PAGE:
Constitutional reform did turn out to be a trend for BSG, particularly through 2007 into 2008. In March of 2007, BSG voted against a constitutional amendment that would have allowed students without previous experience on BSG to run for BSG president if they attended a certain number of meetings before the election. Some members thought it essential that a student fully understand how BSG works before becoming president, while others thought it only fair that all students be allowed to run for president of the student body.

Yaffe to petition for BSG eligibility, April 13, 2007

In April of 2007, sophomore Ian Yaffe contested the presidential eligibility stipulation again by submitting a petition for candidacy to BSG, without having previously served on BSG. His request led to a campus-wide referendum of the constitutional amendment, which failed when put to a campus-wide vote because the necessary 30 percent of the student body did not vote. As a result, Dustin Brooks '07 ran uncontested for BSG president in an election with lower-than-usual election turnout—the Orient calculated 484 students in total. Then-BSG president Mckesson said, "the low voter participation this year is only a problem if it turns out to be a long term trend."

The issue of presidential eligibility arose again in February of 2008, but was voted down in April. The Election Reform Commission (ERC) was assembled to investigate election practices and recommended to BSG that the previous-service requirement "be removed to increase the pool of applicants for the presidency," the Orient reported. While the ERC report said experience is important, the trend of presidential candidates running unopposed was troubling. The proposed amendment failed when it went to the student body referendum, however, with only 278 students voting in the polls—just over half the number of votes in the 2007 referendum.


Over the course of the decade, one of BSG's most prominent roles has been to take firm positions on issues facing the campus and issue endorsements to the College on behalf of the student body.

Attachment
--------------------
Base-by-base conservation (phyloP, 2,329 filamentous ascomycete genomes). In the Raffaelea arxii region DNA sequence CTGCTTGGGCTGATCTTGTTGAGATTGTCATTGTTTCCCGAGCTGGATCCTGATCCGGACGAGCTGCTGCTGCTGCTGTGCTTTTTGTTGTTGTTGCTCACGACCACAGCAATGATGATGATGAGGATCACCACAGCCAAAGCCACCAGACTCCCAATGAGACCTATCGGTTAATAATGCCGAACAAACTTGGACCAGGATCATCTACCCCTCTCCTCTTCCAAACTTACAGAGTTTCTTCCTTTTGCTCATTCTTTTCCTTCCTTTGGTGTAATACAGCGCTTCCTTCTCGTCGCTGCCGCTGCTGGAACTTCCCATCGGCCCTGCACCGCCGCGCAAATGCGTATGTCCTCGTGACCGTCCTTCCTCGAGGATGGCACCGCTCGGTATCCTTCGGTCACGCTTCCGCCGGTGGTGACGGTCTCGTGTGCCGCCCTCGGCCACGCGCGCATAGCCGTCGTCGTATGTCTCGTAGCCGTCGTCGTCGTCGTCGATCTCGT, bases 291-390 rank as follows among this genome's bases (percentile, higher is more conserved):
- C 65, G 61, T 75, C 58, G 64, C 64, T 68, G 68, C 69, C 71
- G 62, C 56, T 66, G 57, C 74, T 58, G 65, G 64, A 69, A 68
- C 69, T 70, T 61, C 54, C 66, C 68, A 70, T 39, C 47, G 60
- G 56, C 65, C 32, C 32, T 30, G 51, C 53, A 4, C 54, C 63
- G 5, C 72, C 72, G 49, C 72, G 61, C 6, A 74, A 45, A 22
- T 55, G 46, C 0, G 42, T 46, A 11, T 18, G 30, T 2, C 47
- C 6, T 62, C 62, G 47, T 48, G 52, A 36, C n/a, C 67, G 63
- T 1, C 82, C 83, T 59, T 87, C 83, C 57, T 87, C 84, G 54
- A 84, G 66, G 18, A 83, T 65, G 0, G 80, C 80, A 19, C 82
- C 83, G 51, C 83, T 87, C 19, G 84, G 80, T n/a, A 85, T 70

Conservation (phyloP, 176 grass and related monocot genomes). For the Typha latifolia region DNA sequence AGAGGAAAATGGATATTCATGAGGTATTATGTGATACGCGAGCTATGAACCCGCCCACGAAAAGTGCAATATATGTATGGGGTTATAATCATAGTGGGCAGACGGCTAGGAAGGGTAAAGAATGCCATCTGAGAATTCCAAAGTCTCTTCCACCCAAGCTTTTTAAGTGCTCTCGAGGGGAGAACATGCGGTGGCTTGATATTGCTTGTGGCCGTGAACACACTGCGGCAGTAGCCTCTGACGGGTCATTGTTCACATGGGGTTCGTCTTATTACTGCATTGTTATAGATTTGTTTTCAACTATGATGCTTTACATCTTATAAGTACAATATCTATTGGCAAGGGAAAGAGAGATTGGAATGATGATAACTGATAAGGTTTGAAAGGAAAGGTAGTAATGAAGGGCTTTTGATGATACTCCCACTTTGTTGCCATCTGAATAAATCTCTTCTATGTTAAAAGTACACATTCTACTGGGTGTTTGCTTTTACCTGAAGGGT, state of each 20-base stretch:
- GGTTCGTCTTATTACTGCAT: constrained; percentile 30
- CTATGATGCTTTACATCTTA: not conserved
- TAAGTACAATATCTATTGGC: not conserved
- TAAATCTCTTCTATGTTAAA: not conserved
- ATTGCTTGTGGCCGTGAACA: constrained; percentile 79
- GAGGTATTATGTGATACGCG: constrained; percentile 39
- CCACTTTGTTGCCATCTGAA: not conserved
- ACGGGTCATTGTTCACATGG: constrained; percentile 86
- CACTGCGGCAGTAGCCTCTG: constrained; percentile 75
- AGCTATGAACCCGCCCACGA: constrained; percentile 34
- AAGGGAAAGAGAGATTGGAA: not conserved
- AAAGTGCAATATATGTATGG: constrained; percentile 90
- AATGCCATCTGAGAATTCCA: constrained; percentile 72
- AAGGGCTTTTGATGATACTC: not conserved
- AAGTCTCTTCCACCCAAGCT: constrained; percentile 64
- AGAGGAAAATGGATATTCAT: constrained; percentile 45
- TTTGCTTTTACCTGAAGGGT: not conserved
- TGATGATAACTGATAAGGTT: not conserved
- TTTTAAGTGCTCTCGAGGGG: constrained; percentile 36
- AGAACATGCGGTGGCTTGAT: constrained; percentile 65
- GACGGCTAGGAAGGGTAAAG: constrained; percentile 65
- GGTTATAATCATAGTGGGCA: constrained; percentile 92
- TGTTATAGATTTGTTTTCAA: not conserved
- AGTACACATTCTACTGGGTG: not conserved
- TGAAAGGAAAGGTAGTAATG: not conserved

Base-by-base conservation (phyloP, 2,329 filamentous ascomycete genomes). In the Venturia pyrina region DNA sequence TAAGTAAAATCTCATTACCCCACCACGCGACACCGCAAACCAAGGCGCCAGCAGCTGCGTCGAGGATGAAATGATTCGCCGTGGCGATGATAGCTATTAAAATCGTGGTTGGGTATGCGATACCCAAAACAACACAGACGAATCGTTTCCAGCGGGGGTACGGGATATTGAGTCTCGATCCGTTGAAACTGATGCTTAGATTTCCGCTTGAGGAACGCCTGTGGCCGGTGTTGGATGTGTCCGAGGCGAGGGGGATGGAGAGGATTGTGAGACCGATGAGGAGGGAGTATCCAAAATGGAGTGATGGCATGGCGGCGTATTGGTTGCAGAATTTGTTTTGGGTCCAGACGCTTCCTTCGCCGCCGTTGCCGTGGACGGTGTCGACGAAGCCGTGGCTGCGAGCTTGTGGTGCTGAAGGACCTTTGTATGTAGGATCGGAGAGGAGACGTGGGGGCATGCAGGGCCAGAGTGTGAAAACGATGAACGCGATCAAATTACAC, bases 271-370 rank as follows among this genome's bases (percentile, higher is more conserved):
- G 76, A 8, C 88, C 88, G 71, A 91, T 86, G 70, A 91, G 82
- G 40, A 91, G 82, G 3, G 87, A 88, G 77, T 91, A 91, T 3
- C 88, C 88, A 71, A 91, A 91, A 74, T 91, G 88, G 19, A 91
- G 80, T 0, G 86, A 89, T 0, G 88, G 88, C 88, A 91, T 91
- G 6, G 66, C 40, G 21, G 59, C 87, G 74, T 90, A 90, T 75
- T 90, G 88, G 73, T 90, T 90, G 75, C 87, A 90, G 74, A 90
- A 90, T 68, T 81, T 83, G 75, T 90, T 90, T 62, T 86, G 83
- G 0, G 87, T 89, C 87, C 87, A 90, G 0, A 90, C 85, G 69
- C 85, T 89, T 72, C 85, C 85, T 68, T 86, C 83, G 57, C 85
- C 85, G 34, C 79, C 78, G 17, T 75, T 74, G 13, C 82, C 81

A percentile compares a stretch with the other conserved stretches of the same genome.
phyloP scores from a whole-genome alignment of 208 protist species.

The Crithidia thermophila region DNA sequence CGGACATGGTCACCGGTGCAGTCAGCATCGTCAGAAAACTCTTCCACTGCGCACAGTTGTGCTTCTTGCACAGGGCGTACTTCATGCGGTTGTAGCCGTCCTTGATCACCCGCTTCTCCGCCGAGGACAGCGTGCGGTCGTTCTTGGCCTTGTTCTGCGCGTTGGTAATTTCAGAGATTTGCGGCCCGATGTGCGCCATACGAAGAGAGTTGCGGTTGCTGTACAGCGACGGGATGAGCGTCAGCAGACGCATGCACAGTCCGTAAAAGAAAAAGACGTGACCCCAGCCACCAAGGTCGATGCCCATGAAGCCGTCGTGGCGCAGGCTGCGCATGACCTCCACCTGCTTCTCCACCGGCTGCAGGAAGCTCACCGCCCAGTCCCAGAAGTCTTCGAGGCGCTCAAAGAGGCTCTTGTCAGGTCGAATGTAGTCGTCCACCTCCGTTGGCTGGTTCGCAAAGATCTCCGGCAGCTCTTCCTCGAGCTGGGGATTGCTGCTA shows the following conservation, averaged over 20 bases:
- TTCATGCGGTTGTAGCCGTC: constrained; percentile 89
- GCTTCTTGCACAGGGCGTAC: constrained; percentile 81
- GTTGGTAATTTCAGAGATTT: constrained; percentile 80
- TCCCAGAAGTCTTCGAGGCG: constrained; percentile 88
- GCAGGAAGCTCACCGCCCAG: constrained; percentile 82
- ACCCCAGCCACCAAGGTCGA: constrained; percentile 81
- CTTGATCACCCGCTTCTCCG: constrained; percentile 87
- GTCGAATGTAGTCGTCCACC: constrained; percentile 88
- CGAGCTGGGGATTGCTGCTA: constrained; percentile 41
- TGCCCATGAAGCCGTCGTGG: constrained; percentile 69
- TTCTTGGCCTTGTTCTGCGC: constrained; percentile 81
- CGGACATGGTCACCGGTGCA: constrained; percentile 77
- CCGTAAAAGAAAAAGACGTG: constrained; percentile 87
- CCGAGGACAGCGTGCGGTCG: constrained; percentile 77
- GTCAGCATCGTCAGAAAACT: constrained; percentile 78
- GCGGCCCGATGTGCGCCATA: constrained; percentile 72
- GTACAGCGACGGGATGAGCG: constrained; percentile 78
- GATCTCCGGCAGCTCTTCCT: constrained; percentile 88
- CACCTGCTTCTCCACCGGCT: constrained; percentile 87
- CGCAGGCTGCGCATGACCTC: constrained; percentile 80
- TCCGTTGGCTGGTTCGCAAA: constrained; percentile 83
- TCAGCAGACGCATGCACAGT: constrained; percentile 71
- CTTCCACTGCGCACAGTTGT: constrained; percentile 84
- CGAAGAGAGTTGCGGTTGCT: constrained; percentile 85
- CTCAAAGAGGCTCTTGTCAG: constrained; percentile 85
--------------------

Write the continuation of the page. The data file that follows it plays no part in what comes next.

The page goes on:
BSG rejects student resolution on Iraq, February 28, 2003

In February of 2003, BSG refused to endorse a resolution against preemptive military action in Iraq, brought to the group by the Bowdoin Coalition Against the War in Iraq (BCAWI). After collecting 924 signatures across campus, BCAWI requested that BSG endorse the petition, stating that the resolution "represented a majority of the campus," the Orient reported. Despite a packed meeting, BSG could not agree to represent students' political views, whether or not those views were the majority opinion.

Bridging alcohol divide a challenge, December 2, 2005

In response to growing campus concerns about the social scene division on campus between drinkers and non-drinkers, BSG sponsored a discussion on the issue, with representatives from BSG, Residential Life, the Office of the Dean of Student Affairs, sports teams, Howell House, the health center, and other students. Students involved with the discussion mentioned issues of inclusion at College House parties, attitudes of drinkers towards non-drinkers, and the general role of alcohol on campus and at parties as topics of importance.

BSG endorses formation of new Academic Bias Incident Group, February 3, 2006

In February of 2006, BSG passed a resolution proposing the formation of an Academic Bias Incident Group (ABIG) in a tight 12-10 vote, the Orient reported, to address allegations of academic bias on campus. Although the larger Academic Bill of Rights (which suggested creating the ABIG) that was proposed failed in a BSG vote, BSG said this would be an important outlet for students believing they had been discriminated against in the classroom. A BSG survey of 649 Bowdoin students found that 98 reported feeling discriminated against in an academic setting for political, religious or sexual beliefs. In response, then-Dean of Academic Affairs Craig McEwen—who would chair the group according to BSG's recommendation—said he had decided against creating the ABIG. McEwen said the group "would do enormous harm to the freedom of expression in classrooms on campus," as students would feel their comments were under surveillance, the Orient reported. BSG was quick to clarify that the ABIG was meant to function like the College's Bias Incident Group, in which students could discuss "concerns of academic freedom," rather than an Academic Bill of Rights. In the Orient's editorial from February 10, 2006, the editorial board pointed out that the ABIG discussion was tied too closely to the Academic Bill of Rights, "an inherently partisan document," and suggested BSG move on from "national politics" to more constructive issues.